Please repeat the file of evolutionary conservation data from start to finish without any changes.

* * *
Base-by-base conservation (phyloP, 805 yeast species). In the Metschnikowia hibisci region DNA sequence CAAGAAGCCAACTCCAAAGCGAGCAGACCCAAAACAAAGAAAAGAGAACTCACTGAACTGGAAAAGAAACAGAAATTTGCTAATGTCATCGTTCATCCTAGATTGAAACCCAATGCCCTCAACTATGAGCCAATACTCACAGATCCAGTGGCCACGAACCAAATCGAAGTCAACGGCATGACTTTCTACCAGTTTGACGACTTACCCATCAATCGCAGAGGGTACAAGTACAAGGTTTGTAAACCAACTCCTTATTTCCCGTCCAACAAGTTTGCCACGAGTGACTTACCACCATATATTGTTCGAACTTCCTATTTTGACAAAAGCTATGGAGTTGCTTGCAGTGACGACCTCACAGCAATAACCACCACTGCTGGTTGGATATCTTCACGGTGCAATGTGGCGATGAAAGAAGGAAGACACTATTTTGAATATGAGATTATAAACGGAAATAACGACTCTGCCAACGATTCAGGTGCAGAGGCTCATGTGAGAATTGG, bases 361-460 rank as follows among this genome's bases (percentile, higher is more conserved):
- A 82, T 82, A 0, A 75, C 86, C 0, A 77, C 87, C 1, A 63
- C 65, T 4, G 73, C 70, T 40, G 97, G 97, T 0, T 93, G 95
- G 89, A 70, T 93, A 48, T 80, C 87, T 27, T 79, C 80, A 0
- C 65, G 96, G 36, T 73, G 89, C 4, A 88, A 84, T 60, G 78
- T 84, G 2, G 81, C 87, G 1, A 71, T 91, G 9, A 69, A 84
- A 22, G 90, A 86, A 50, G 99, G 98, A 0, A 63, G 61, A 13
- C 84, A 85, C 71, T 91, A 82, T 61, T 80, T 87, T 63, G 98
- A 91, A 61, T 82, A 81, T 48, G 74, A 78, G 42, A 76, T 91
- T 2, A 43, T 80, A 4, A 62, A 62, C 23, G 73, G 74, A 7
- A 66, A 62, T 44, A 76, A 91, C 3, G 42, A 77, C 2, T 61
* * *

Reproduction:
Base-by-base conservation (phyloP, 805 yeast species). In the Metschnikowia hibisci region DNA sequence CAAGAAGCCAACTCCAAAGCGAGCAGACCCAAAACAAAGAAAAGAGAACTCACTGAACTGGAAAAGAAACAGAAATTTGCTAATGTCATCGTTCATCCTAGATTGAAACCCAATGCCCTCAACTATGAGCCAATACTCACAGATCCAGTGGCCACGAACCAAATCGAAGTCAACGGCATGACTTTCTACCAGTTTGACGACTTACCCATCAATCGCAGAGGGTACAAGTACAAGGTTTGTAAACCAACTCCTTATTTCCCGTCCAACAAGTTTGCCACGAGTGACTTACCACCATATATTGTTCGAACTTCCTATTTTGACAAAAGCTATGGAGTTGCTTGCAGTGACGACCTCACAGCAATAACCACCACTGCTGGTTGGATATCTTCACGGTGCAATGTGGCGATGAAAGAAGGAAGACACTATTTTGAATATGAGATTATAAACGGAAATAACGACTCTGCCAACGATTCAGGTGCAGAGGCTCATGTGAGAATTGG, bases 361-460 rank as follows among this genome's bases (percentile, higher is more conserved):
- A 82, T 82, A 0, A 75, C 86, C 0, A 77, C 87, C 1, A 63
- C 65, T 4, G 73, C 70, T 40, G 97, G 97, T 0, T 93, G 95
- G 89, A 70, T 93, A 48, T 80, C 87, T 27, T 79, C 80, A 0
- C 65, G 96, G 36, T 73, G 89, C 4, A 88, A 84, T 60, G 78
- T 84, G 2, G 81, C 87, G 1, A 71, T 91, G 9, A 69, A 84
- A 22, G 90, A 86, A 50, G 99, G 98, A 0, A 63, G 61, A 13
- C 84, A 85, C 71, T 91, A 82, T 61, T 80, T 87, T 63, G 98
- A 91, A 61, T 82, A 81, T 48, G 74, A 78, G 42, A 76, T 91
- T 2, A 43, T 80, A 4, A 62, A 62, C 23, G 73, G 74, A 7
- A 66, A 62, T 44, A 76, A 91, C 3, G 42, A 77, C 2, T 61